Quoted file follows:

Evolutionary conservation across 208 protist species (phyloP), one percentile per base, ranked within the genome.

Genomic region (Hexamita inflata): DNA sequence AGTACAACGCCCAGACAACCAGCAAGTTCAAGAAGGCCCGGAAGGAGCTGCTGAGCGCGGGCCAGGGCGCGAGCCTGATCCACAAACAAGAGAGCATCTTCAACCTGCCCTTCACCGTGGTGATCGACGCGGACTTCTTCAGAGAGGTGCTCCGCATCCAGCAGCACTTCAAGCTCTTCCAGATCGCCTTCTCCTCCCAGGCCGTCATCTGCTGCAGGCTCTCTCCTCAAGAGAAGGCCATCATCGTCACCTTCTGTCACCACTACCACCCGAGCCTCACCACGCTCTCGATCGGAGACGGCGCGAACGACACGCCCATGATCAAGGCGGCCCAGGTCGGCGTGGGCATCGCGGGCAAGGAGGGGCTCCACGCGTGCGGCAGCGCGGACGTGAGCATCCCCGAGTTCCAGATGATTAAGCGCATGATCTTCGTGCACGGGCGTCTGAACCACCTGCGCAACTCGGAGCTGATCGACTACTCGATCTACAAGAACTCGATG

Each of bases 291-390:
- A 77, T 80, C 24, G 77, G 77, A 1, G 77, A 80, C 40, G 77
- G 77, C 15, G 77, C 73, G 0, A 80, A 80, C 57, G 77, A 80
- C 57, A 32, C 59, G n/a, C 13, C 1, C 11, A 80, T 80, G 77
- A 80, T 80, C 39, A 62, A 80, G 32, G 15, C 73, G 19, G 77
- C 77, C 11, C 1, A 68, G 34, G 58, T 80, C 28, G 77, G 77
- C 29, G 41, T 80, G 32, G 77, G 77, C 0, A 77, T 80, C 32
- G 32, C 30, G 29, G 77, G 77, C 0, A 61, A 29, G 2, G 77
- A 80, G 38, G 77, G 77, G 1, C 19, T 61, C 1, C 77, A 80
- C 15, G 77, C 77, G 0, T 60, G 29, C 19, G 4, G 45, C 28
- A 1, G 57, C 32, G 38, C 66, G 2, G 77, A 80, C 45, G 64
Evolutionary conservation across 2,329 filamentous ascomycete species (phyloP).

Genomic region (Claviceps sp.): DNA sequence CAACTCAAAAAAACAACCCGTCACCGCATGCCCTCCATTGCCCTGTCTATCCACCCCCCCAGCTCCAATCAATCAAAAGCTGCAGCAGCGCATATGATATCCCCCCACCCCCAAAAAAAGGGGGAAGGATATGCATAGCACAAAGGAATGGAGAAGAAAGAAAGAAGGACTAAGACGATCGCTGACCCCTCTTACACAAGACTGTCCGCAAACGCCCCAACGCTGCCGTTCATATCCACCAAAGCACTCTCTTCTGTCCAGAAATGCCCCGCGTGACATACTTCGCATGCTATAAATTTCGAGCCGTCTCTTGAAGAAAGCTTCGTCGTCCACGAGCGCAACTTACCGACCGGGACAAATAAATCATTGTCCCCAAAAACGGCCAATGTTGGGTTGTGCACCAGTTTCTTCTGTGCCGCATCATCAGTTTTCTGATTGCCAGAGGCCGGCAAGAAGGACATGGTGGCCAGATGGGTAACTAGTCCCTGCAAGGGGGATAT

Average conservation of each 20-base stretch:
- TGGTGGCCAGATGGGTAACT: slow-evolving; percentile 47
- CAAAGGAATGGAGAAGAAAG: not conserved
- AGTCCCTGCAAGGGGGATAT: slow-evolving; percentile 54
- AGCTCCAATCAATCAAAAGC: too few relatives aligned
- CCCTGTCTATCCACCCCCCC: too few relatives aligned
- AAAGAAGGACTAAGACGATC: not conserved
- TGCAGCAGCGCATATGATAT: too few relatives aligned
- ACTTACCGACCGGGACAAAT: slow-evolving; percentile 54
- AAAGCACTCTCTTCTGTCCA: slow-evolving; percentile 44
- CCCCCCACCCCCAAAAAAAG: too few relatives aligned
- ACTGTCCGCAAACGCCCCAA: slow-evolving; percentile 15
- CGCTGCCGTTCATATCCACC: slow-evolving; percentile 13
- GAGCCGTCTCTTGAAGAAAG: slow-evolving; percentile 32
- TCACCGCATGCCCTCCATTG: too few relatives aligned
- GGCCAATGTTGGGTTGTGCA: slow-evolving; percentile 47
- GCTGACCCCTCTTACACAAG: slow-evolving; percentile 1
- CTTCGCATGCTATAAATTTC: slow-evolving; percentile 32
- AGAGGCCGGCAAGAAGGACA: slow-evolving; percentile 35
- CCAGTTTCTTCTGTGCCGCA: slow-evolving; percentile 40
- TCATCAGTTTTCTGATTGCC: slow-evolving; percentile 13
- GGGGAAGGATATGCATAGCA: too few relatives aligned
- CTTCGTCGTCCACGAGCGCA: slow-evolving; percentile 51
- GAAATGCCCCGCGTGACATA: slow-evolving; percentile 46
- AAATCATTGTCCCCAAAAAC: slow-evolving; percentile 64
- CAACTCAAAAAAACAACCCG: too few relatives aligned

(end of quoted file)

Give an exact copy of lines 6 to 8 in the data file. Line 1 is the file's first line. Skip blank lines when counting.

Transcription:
- C 57, A 32, C 59, G n/a, C 13, C 1, C 11, A 80, T 80, G 77
- A 80, T 80, C 39, A 62, A 80, G 32, G 15, C 73, G 19, G 77
- C 77, C 11, C 1, A 68, G 34, G 58, T 80, C 28, G 77, G 77